Does the New Testament Support Christian Zionism?

There are formidable new interpretive resources to make that case.

July 20, 2020 | Jon D. Levenson
About the author: Jon D. Levenson is the Albert A. List Professor of Jewish Studies at Harvard University and the author of Inheriting Abraham: The Legacy of the Patriarch in Judaism, Christianity, and Islam (Library of Jewish Ideas; Princeton University Press).
This is a response to What Christians See in Jews and Israel in 2020 of the Common Era, originally published in Mosaic in July 2020

A Greek Orthodox monk stands behind a barricade at the entrance of the Edicule in the Church of the Holy Sepulchre, on May 26, 2020. GALI TIBBON/AFP via Getty Images.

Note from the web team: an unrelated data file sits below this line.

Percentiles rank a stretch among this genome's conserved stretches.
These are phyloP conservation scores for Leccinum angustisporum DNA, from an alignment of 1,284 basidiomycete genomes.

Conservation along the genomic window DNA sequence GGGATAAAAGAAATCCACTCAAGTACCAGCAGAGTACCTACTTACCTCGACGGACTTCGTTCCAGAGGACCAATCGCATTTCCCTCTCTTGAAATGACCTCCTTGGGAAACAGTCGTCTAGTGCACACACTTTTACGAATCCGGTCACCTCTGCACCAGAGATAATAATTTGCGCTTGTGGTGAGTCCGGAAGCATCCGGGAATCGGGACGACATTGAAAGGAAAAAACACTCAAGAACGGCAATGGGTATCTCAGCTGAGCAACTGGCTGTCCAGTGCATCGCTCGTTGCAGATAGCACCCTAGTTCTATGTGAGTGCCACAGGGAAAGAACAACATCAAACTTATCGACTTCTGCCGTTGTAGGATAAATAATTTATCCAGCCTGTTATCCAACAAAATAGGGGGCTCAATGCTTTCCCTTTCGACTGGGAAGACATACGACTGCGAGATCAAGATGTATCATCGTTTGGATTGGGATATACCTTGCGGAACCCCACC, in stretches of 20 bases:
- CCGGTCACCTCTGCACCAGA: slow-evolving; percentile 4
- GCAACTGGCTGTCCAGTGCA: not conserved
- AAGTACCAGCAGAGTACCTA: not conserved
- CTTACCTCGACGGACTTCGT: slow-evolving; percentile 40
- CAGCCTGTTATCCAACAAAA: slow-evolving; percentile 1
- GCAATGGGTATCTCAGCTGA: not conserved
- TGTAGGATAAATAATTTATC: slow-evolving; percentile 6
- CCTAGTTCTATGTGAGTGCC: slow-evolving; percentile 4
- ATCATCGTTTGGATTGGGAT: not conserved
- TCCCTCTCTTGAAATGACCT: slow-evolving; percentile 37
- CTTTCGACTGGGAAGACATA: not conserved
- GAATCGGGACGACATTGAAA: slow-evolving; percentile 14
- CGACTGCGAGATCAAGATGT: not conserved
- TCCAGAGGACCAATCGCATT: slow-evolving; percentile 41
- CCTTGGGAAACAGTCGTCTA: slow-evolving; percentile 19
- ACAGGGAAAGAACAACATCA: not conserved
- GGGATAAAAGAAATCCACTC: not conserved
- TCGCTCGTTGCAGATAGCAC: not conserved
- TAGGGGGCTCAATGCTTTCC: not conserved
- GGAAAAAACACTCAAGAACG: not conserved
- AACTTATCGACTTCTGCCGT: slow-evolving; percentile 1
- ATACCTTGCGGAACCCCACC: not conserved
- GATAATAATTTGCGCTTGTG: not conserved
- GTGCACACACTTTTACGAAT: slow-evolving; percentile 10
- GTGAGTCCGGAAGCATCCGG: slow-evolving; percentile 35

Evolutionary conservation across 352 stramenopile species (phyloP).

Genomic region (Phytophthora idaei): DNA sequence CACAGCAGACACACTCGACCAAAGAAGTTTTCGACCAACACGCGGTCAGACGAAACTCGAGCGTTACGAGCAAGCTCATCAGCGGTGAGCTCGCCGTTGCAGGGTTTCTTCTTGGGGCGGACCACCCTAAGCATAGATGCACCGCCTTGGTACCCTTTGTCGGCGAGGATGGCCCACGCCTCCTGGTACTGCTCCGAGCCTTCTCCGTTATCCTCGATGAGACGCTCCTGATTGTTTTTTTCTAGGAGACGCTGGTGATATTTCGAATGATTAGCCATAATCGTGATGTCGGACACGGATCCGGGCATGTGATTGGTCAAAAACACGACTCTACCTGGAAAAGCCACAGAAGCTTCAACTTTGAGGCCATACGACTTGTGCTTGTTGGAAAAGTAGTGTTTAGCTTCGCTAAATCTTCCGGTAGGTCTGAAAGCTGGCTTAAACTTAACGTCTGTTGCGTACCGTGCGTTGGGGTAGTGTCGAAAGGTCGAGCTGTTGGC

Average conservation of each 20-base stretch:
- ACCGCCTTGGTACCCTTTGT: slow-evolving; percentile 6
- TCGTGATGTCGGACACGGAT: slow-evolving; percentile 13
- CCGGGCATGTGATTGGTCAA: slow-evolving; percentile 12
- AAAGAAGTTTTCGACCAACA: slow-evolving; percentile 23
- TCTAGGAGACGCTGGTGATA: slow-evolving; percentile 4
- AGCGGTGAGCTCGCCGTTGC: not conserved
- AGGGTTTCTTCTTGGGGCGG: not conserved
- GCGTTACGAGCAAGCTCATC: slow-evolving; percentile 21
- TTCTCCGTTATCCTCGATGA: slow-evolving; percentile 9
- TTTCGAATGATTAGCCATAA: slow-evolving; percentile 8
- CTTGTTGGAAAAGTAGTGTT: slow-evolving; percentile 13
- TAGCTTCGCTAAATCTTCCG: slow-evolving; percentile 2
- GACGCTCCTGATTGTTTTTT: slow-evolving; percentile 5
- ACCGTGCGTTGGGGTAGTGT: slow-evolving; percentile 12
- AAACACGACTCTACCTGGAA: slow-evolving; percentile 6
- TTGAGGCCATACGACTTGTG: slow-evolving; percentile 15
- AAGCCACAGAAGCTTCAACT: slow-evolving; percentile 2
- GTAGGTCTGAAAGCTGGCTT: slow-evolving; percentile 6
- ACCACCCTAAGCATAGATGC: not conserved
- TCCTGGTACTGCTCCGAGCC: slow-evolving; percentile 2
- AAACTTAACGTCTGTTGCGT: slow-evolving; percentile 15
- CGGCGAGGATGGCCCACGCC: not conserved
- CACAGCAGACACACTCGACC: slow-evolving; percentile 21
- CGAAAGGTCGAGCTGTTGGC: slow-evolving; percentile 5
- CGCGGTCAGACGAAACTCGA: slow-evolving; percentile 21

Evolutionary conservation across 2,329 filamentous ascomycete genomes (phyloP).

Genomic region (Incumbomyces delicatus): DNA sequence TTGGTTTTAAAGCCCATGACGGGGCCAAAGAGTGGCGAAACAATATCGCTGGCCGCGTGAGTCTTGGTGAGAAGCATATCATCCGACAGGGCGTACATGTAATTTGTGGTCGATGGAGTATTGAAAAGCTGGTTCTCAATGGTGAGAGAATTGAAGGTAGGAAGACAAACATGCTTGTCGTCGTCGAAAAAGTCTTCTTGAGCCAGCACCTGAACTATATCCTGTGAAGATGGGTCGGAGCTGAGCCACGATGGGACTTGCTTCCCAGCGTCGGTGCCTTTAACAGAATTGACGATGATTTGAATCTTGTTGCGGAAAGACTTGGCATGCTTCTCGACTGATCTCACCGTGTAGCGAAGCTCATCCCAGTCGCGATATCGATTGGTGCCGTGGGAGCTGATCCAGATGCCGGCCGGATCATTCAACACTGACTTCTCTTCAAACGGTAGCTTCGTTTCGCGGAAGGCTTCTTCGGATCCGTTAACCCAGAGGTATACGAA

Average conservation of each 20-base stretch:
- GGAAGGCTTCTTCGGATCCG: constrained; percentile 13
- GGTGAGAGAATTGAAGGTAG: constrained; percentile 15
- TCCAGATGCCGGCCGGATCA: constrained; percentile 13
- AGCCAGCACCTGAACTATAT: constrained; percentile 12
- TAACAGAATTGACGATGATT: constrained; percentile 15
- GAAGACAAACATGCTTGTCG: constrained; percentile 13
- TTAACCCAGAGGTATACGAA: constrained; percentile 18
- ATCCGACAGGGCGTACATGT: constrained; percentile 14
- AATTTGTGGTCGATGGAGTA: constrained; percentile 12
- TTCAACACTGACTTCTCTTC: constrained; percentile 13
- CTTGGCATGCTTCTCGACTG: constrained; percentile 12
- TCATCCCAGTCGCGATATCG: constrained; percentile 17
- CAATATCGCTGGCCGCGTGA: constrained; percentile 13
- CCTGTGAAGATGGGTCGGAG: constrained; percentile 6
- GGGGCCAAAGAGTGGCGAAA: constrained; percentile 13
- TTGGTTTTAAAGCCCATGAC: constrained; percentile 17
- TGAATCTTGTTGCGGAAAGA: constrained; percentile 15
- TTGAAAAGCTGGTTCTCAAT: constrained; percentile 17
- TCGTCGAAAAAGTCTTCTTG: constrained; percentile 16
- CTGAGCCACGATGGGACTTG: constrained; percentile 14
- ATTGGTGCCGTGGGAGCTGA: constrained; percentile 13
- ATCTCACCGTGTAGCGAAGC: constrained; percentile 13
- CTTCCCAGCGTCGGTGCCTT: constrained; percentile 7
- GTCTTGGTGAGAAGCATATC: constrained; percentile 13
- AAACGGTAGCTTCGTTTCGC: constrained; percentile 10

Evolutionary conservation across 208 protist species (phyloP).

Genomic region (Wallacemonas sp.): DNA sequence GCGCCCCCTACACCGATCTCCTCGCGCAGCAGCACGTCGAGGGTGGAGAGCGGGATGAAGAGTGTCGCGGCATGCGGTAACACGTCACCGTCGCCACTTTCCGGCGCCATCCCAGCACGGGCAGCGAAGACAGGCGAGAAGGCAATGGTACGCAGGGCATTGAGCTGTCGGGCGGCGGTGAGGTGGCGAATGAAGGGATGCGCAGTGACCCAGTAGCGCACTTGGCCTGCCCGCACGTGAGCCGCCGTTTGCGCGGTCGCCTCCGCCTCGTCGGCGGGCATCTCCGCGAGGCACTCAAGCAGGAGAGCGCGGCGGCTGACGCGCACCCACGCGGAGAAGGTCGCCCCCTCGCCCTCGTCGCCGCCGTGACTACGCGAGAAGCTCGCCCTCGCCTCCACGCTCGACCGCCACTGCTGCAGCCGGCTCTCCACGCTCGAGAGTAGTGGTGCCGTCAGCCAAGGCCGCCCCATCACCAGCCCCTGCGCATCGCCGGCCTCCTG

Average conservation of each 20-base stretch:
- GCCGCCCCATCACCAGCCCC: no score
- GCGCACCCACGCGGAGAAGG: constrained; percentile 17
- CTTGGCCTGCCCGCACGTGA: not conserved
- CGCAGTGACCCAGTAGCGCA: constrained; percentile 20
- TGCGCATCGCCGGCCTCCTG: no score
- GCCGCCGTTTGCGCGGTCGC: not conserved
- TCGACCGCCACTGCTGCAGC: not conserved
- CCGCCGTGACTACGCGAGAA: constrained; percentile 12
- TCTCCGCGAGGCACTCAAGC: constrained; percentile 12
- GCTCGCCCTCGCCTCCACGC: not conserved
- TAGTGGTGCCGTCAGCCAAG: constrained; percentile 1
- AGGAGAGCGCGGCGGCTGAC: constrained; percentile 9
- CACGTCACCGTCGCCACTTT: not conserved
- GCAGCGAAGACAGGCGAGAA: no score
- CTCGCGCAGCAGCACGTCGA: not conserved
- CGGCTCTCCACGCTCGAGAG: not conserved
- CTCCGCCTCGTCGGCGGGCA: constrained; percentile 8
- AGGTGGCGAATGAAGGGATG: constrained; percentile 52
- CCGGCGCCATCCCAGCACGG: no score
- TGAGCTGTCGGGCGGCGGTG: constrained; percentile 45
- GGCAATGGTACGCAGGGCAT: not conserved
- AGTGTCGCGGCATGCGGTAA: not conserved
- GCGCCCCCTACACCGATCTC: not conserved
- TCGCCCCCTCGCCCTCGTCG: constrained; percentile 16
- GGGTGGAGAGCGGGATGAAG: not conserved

Seeking a basis for reconciliation between Jews and Christians has been a much-pursued enterprise over the past few centuries. For the most part, the quest has been founded upon a mutual willingness to dilute religious conviction or bracket it altogether. In his stimulating essay on Christian Zionism, Wilfred M. McClay, one of the most perceptive observers of American culture, describes a new way forward for Jewish-Christian relations, one found among “people who have serious and unwavering commitments to their respective faiths and are not interested in coming together merely for the sake of achieving a lowest common denominator.”

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